It’s Not What We Tell Our Children, It’s What We Show Them

Yet again, parents are asking the question, “What do I tell my children?” after the tragic deaths of Philando Castile, Alton Sterling and five police officers. In the past, I’ve written about how to help children in the aftermath of terrorist attacks, school shootings and the like, but this time, I find myself viewing the situation differently.

This time, instead of trying to find words to explain to our children that there are people who are mentally disturbed and sometimes act out of confusion and pain, I find the question demands a different kind of answer. It isn’t what we tell our children, it is what we show them.

The issue of racial tension and violence cannot be addressed simply by weeding out those rare police officers whose racism compromises their ability to serve and protect all citizens fairly. And as desperately vital as it is to institute sane gun control laws, that too is not enough.

It starts on an individual level. Every act of violence against those of a different race, sexual orientation, or religion was orchestrated by an individual. Every one of these individuals was once a child. Every one of these children was influenced by the people, attitudes, and beliefs they were exposed to during childhood. If we are to change the climate of discrimination and violence, we need to start at home.

This is not to say that those who commit acts of violence do so because of how they were raised. Innumerable elements contribute to mental illness, many which have nothing to do with the loving efforts of caring parents. Mental illness is far more complex than that.

But when we look at the bigotry that inflamed events like the church shooting in Charleston or the deaths of five policeman at a peaceful Dallas rally, we have to consider the beliefs that fueled them. Children who grow up being told that there is a Right Religion/Race/Orientation and a Wrong one believe in US versus Them, rather than We.

There’s an axiom that says, When is the best time to plant an oak tree if you want to enjoy its shade? Fifty years ago.

When is the second best time to plant that oak tree?

Today.

As parents, we have the opportunity today to plant within our children seeds of tolerance that can slowly but surely stem the tide of hatred and racism. Ordinary parents can help create a more humane world simply by raising their children to be inclusive, inquisitive, and accepting of others.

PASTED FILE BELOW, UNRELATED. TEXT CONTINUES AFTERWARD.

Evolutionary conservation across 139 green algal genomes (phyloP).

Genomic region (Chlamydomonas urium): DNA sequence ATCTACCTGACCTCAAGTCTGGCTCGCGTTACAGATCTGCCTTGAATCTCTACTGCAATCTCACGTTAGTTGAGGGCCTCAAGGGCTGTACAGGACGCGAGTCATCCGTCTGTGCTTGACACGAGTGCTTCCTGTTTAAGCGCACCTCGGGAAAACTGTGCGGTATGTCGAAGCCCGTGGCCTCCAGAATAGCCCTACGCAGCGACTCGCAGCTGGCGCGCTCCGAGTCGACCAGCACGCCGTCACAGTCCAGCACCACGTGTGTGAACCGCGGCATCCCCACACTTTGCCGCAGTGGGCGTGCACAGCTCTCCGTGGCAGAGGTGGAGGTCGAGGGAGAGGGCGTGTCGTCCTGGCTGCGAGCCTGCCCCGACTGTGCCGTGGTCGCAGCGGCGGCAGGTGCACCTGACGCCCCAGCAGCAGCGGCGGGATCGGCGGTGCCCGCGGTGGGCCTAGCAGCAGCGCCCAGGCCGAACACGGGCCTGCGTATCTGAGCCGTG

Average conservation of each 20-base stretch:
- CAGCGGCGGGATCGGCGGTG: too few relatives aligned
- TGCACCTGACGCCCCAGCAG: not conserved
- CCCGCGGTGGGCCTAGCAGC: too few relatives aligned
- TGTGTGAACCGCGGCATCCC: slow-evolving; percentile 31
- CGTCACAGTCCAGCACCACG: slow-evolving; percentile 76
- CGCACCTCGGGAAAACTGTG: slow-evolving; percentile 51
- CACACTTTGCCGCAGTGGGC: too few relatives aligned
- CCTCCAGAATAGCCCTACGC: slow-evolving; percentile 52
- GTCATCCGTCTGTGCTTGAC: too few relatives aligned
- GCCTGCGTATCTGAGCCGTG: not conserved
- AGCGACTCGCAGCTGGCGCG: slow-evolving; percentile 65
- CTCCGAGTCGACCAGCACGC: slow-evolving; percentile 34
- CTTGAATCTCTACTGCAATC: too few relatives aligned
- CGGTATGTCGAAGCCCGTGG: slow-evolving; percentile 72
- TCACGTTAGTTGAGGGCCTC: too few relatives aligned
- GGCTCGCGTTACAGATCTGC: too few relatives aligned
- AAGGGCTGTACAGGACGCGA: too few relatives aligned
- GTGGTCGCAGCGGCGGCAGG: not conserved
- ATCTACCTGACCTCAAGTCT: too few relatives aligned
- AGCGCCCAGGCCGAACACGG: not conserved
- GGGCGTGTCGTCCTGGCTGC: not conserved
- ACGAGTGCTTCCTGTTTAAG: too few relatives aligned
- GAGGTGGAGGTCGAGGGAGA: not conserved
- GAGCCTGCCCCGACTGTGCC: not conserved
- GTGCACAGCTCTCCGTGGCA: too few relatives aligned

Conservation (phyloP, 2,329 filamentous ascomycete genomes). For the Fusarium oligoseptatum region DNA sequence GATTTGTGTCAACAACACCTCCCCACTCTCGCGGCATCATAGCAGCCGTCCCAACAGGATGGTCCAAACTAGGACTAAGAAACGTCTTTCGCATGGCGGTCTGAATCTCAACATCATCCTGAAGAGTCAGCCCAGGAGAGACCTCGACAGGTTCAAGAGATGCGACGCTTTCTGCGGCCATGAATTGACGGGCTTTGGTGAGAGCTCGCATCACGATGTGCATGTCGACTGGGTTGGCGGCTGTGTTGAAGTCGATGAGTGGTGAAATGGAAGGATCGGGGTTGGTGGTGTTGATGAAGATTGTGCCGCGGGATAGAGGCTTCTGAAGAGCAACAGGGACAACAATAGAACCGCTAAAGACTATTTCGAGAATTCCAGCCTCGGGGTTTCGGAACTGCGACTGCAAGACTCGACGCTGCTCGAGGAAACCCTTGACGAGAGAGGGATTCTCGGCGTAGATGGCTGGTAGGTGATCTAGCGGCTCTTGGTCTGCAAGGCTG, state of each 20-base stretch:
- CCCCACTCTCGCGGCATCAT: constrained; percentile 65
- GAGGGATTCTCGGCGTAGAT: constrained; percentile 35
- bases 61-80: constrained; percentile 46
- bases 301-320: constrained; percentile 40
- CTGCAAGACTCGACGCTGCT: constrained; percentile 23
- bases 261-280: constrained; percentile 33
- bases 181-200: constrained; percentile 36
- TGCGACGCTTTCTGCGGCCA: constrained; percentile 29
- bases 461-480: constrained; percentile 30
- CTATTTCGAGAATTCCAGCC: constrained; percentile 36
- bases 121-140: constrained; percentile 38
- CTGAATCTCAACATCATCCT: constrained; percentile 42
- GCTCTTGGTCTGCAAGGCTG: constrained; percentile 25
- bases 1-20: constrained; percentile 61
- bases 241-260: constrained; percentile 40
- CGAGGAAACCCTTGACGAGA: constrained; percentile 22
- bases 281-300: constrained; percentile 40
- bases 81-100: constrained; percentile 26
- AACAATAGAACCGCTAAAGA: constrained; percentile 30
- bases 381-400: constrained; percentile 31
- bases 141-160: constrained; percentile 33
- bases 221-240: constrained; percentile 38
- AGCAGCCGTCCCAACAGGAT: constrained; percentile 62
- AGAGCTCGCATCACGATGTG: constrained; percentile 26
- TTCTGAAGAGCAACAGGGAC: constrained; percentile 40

It is no small thing, bringing up a child to be a compassionate citizen of the world.It is everything. Every child who grows up to become a man or woman who refuses to judge others based on color, age, gender, sexual orientation, race, or creed helps make our world one in which love can prevail.

Show your children what it looks like to embrace all people as equals. Spend time with those whose color, race, orientation or beliefs differ from your own. Take your kids to cultural events and places of worship that celebrate other ethnicities and religions. Confront hidden biases and attitudes within yourself, perhaps instilled by parents whose ideologies were framed by generations of prejudice.

We are all grieving at the senseless loss of precious lives. Today, when my car pulled up beside a police car at a traffic light I rolled down my window to say, “Thank you for the work that you do…” but was too choked up to finish my words. The officers smiled and said, “Thank you, ma’am” and I wept the rest of the way home.

What must it be like to be a fine young woman or man who has chosen to protect the public, knowing that someone may randomly attack you because of their fury? What must it be like to be a young black man, wondering if you’re safe as you stop at a traffic light.

My heart is broken for those whose lives were cut short, those who loved them, and those who live in fear because of the color of their skin or their cherished beliefs. May we each find some small way to honor these innocents, expanding our children’s’ worlds so that people who once might have been a Them become part of our Us.

May we find our way to live together in peace.

Susan Stiffelman is the author of Parenting Without Power Struggles: Raising Joyful, Resilient Kids While Staying Cool, Calm and Connected and the brand new Parenting with Presence: Practices for Raising Conscious, Confident, Caring Kids (An Eckhart Tolle Edition). She is a family therapist, parent coach and internationally recognized speaker on all subjects related to children, teens and parenting.

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